much better story by another unknown, Brendan Behan. He was described as “at present working as a housepainter on the state railways.”) Some friends of mine were putting out another magazine, this one called New-Story. The magazine was always in financial trouble. One day an extremely well-turned-out young American walked into the office. “For ten thousand dollars.” he said. "I will step in front of a car on the Place Vendôme and say I did it because New-Story rejected one of my stories. Naturally. I’m willing to guarantee coverage in all the American papers."
The editor of New-Story, a gentle man. said, “But what if you get hurt?”
“Don’t worry about me,” he said. “I’m a paraphrase artist.”
“I can take any story in Collier’s, rewrite it, and sell it to the Saturday Evening Post.”
EVERYONE WAS AN EDITOR
Sunny afternoons the editors of New-Story used to go out canvassing ads for the magazine. They would seek out restaurant and café proprietors with an American clientèle and tell them the magazine was backed by the American colony, the embassy and (darkly, this) possibly even the FBI. The editors, an easier-going bunch than most ad men, generally drank up the price of an ad on the spot, made out a receipt, and moved on to another café.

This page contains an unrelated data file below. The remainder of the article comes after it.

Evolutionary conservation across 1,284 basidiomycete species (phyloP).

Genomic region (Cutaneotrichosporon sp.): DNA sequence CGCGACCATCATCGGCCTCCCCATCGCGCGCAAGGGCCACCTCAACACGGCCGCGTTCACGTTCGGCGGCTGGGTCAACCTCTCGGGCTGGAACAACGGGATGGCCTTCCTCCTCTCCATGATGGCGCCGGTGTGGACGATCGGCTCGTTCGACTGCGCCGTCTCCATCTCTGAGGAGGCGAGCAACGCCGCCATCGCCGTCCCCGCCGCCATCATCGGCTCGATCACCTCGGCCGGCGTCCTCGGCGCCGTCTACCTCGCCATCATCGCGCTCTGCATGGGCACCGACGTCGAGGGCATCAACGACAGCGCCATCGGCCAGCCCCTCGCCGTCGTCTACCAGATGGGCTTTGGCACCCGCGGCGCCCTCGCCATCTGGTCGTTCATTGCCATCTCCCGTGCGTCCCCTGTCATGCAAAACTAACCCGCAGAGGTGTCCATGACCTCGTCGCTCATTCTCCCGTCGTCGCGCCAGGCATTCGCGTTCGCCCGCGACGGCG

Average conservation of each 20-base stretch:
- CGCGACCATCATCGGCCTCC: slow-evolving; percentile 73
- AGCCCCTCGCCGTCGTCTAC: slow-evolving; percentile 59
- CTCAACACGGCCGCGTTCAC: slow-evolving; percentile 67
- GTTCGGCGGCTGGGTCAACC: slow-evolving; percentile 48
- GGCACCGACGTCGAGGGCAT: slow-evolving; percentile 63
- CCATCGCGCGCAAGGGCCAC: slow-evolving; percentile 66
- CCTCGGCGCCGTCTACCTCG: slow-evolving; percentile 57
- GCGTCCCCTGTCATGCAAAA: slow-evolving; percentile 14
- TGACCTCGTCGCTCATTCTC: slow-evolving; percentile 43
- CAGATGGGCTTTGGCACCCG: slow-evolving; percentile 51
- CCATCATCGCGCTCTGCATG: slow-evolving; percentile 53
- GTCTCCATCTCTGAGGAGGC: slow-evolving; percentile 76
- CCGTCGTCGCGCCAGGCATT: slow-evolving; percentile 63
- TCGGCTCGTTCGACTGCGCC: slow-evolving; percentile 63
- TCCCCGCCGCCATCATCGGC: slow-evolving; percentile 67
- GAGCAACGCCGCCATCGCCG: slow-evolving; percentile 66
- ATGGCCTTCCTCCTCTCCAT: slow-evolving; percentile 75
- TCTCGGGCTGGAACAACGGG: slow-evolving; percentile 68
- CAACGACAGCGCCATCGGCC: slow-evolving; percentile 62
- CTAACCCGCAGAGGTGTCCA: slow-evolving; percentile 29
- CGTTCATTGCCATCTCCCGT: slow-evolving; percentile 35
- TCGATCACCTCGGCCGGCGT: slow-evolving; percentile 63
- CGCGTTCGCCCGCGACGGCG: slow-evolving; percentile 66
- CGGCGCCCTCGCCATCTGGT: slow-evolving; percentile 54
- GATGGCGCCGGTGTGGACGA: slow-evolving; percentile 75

Other magazines coming out at the time included Id, Janus, Merlin, and Zero. Nearly everybody took a shot at being an editor, published himself large and — in the little space left — his friends. Janus, very hard-pressed at one point, discovered some hitherto
unknown Maupassant letters in the attic of a Left Bank hotel. Several columnists, and at least one news agency, were taken in by the hoax, and sales of Janus went up briefly.